Ein Bericht der “Made in Vietnam Energy Plan” -Kommission, kommt zu dem Schluss, dass Vietnam weiterhin die Nutzung herkömmlicher Energiequellen (Gas, Kohle, Wasserkraft, Öl, Wind, Solar) bis zur Entwicklung einer künftigen grünen Energie nutzen sollte. Aufgrund der erwarteten Wiedereinführung der Kohlenutzung, würde die Modernisierung von Kohlekraftwerken die Verschlechterung der Luftqualität verlangsamen, die durch ältere Kohlekraftwerke verursacht wird. Darüber hinaus könnten weitere Maßnahmen von der Regierung eingeleitet werden.

Förderung der Erdgas-Energie

Vietnam verfügt über Erdgasvorkommen, dessen Verwendung dem Kohleverbrauch vorzuziehen ist. Erdgas ist flexibler, billiger und sauberer als Kohle. Aufgrund vieler internationaler Vereinbarungen, die die erneuerbare Energieentwicklung fördern, wird es für Vietnam einfacher sein Investitionen für erneuerbare Energien als für Kohleenergie zu finden.

Investitionen in die Erdgasförderung sollten stark gefördert werden, da sie den internationalen Verträgen folgen und eine gute ökonomische und ökologische Alternative bieten. Die Regierung sollte daher Rahmenbedingungen und Regulierungen vorbereiten, um ausländische und inländische Investitionen, Technologie und Erfahrungsaustausch auszubauen und erfolgreiche Märkte zu entwickeln.

Darüber hinaus scheint die Entwicklung von Offshore Gas-to-Power eine weitere günstige und wirtschaftliche Alternative zu importierter Kohle zu sein. Nicht nur die Kosten der Erdgasausbeutung sind niedriger als die Kosten für saubere Kohleimporte oder –produktion, soweit Steuern und Lizenzgebühren im Zusammenhang mit Gaspreisen berücksichtigt werden, darüber hinaus würden auch mehr Investoren darauf aufmerksam werden. Außerdem würde es den Staat von hohen Ausgaben befreien, da der Internationale Währungsfonds (IMF) schätzte, dass die Gesundheits- und Umweltausgaben mit dem derzeitigen Energieentwicklungsplan, der auf Kohle abstellt, bis 2030 jährlich 15 Milliarden USD betragen würden.

Entwicklung von Power Purchase Agreements (PPAs)

Die Deutsche Gesellschaft für internationale Zusammenarbeit (GIZ) hat Empfehlungen für Wind- und Solarenergie-Kaufverträge (PPAs) für erneuerbare Energien abgegeben. Sie beinhalten eine spezifische Bewertung der Kosten und Tarife für PPAs, um mehr diskontfähig zu sein. Sicherzustellen, dass ihre Umsetzung stark gefördert wird, ist zur Förderung von dauerhafter und nachhaltiger Entwicklung empfehlenswert.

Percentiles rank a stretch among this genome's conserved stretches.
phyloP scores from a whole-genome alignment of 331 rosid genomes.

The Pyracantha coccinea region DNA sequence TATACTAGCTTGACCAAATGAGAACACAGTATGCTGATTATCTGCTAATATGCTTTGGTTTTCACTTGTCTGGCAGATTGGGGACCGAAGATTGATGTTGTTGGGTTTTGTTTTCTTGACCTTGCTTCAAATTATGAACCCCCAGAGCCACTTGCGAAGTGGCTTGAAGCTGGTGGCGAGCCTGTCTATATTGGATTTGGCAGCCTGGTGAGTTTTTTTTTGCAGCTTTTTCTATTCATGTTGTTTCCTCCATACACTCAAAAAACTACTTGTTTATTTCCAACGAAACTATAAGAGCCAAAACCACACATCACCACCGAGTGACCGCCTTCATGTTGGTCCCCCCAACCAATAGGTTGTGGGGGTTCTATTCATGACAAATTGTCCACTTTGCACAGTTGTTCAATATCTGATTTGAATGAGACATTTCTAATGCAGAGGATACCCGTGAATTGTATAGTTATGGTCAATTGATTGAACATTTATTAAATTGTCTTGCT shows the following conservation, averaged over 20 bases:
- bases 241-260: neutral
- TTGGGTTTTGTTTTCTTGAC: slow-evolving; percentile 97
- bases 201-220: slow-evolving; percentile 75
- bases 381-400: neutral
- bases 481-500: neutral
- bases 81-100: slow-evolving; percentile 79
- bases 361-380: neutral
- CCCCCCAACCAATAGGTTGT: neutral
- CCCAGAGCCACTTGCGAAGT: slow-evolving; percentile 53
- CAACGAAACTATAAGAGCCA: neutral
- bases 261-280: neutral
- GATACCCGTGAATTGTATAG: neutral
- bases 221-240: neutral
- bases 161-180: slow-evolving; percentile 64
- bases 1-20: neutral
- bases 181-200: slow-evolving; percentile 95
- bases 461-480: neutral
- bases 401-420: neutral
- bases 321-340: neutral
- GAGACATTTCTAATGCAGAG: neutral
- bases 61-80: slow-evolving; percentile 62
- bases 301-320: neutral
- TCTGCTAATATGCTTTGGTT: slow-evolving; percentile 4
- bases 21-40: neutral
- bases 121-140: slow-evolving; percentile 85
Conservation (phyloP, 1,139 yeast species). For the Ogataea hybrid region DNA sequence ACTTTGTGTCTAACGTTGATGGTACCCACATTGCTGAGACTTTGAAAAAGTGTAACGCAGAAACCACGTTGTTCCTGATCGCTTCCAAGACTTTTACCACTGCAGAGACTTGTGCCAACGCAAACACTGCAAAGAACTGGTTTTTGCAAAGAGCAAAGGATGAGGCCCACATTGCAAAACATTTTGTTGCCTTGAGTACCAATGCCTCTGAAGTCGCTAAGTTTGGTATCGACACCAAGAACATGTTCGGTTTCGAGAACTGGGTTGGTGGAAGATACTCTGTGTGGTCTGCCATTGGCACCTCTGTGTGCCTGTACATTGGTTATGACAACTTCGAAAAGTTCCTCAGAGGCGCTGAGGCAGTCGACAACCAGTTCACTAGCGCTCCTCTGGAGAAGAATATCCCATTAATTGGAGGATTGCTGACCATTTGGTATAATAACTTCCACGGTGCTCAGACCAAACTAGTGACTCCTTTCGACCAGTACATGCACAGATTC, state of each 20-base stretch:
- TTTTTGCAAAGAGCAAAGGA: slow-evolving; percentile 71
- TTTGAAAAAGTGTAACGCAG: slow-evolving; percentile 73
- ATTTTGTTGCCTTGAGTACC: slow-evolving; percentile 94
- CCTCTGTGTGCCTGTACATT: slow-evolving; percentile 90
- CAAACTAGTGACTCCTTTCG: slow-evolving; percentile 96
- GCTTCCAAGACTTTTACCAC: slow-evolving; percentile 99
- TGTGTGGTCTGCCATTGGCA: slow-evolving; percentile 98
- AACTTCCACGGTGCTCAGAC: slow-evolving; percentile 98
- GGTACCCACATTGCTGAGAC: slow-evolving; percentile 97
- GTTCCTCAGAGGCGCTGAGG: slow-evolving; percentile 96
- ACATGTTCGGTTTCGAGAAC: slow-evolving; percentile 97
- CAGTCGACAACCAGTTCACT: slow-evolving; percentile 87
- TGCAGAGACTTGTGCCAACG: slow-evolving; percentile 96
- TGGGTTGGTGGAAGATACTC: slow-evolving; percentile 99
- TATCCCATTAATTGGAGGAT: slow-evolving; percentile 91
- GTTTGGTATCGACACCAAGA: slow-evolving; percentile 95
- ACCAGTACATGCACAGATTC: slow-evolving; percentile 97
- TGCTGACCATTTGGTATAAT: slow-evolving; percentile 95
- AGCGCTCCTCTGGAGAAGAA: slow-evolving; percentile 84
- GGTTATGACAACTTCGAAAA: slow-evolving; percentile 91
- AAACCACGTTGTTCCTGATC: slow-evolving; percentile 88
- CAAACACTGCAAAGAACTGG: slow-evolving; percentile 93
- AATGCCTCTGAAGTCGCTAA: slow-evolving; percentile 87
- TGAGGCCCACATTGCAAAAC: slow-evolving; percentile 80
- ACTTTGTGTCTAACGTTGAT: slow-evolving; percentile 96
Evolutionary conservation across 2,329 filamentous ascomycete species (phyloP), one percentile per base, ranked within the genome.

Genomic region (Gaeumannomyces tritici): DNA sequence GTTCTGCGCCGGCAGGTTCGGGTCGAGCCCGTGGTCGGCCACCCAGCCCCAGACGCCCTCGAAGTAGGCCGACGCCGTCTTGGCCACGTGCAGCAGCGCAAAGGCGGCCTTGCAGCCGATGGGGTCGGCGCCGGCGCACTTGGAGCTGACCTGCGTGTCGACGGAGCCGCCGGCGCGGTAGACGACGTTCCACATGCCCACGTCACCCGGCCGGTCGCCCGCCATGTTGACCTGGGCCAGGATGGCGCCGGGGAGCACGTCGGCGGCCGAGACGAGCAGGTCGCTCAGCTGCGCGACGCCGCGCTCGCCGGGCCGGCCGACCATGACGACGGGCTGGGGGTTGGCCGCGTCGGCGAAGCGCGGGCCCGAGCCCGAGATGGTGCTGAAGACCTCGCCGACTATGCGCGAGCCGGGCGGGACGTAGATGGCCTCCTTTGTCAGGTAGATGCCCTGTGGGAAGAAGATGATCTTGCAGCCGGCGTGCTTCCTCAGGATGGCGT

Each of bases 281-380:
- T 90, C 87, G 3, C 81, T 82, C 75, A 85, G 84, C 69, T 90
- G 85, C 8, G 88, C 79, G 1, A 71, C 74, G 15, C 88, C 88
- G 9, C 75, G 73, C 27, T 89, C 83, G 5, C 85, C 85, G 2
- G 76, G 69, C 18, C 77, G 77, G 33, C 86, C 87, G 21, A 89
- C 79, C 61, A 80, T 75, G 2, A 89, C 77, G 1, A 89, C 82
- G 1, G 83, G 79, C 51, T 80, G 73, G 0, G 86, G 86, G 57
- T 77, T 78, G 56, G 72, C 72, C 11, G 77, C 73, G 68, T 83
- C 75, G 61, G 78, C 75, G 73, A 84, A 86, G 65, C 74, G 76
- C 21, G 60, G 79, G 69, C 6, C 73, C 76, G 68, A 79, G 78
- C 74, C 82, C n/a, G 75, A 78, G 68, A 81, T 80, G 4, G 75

Unternehmen die sich öffentlich verpflichtet haben erneuerbare Energien zu nutzen und andere Großverbraucher, sollten das Recht haben, Direktverträge (DPPAs) mit Stromversorgern zu unterzeichnen. Bisher werden zum Beispiel in den Fällen von Nike, Coca-Cola, Apple, Google etc. nach der vietnamesischen Gesetzeslage DPPAs nicht ermöglicht. Durch die Änderung dieser Rechtslage, werden ausländische Investitionen in die Wertschöpfungskette der grünen Energie zunehmen.

Kontrolle der Stromnutzung und Reduzierung von Energieverschwendung

Durch eine effizientere Nutzung von Strom und eine Verringerung der Energieverschwendung wäre Vietnam eine wettbewerbsfähige und tragfähige Alternative für ausländische Direktinvestitionen. Die Gewährung steuerlicher Anreize für einzelne Haushalte und Unternehmen, die ihren Energieverbrauch reduzieren, sowie die Förderung von Solarenergie, Windenergie oder anderer erneuerbaren Energien, würde das Vertriebssystem entlasten und die Verbraucher fortbilden.

Die Entwicklung von Stromgewinnung aus Abfall in Gemeinden hätte einen doppelten Nutzen: die Verbesserung der Gesundheit und Hygiene sowie die Erhöhung der Stromversorgung und Entlastung der Stromverteilung. Die Kohlenstoffemissionen würden automatisch gesenkt.

Die Festlegung eines Energiepreis-Fahrplans mit marktbasierter Preisgestaltung und variablen Preisen unter Berücksichtigung der privaten, gewerblichen oder industriellen Nutzung sollte Vorrang haben. Die Überzeugung, dass der Energiepreis weiterhin von der Regierung subventioniert wird, macht jede Anstrengung zunichte, um Investitionen und Innovation in den Bereichen Energieeffizienz zu fördern. Außerdem kann ein Bewusstsein für die Energiekosten Verbraucher und Investoren dazu bewegen, effizientere Geräte und Verfahren zu gebrauchen.

Empfehlungen für Regierungsverordnungen

Um die vietnamesische Regierung zu unterstützen Umweltziele zu erreichen, sollte die Bonität des staatseigenen Unternehmens „Electricity of Vietnam“ (EVN) verbessert werden. Die Versicherung von EVN für erneuerbare Energieversorger zu zahlen durch die Erhöhung der internationalen Geber, wird dazu beitragen die Durchführbarkeit der Projekte zu gewährleisten und Investitionen zu fördern.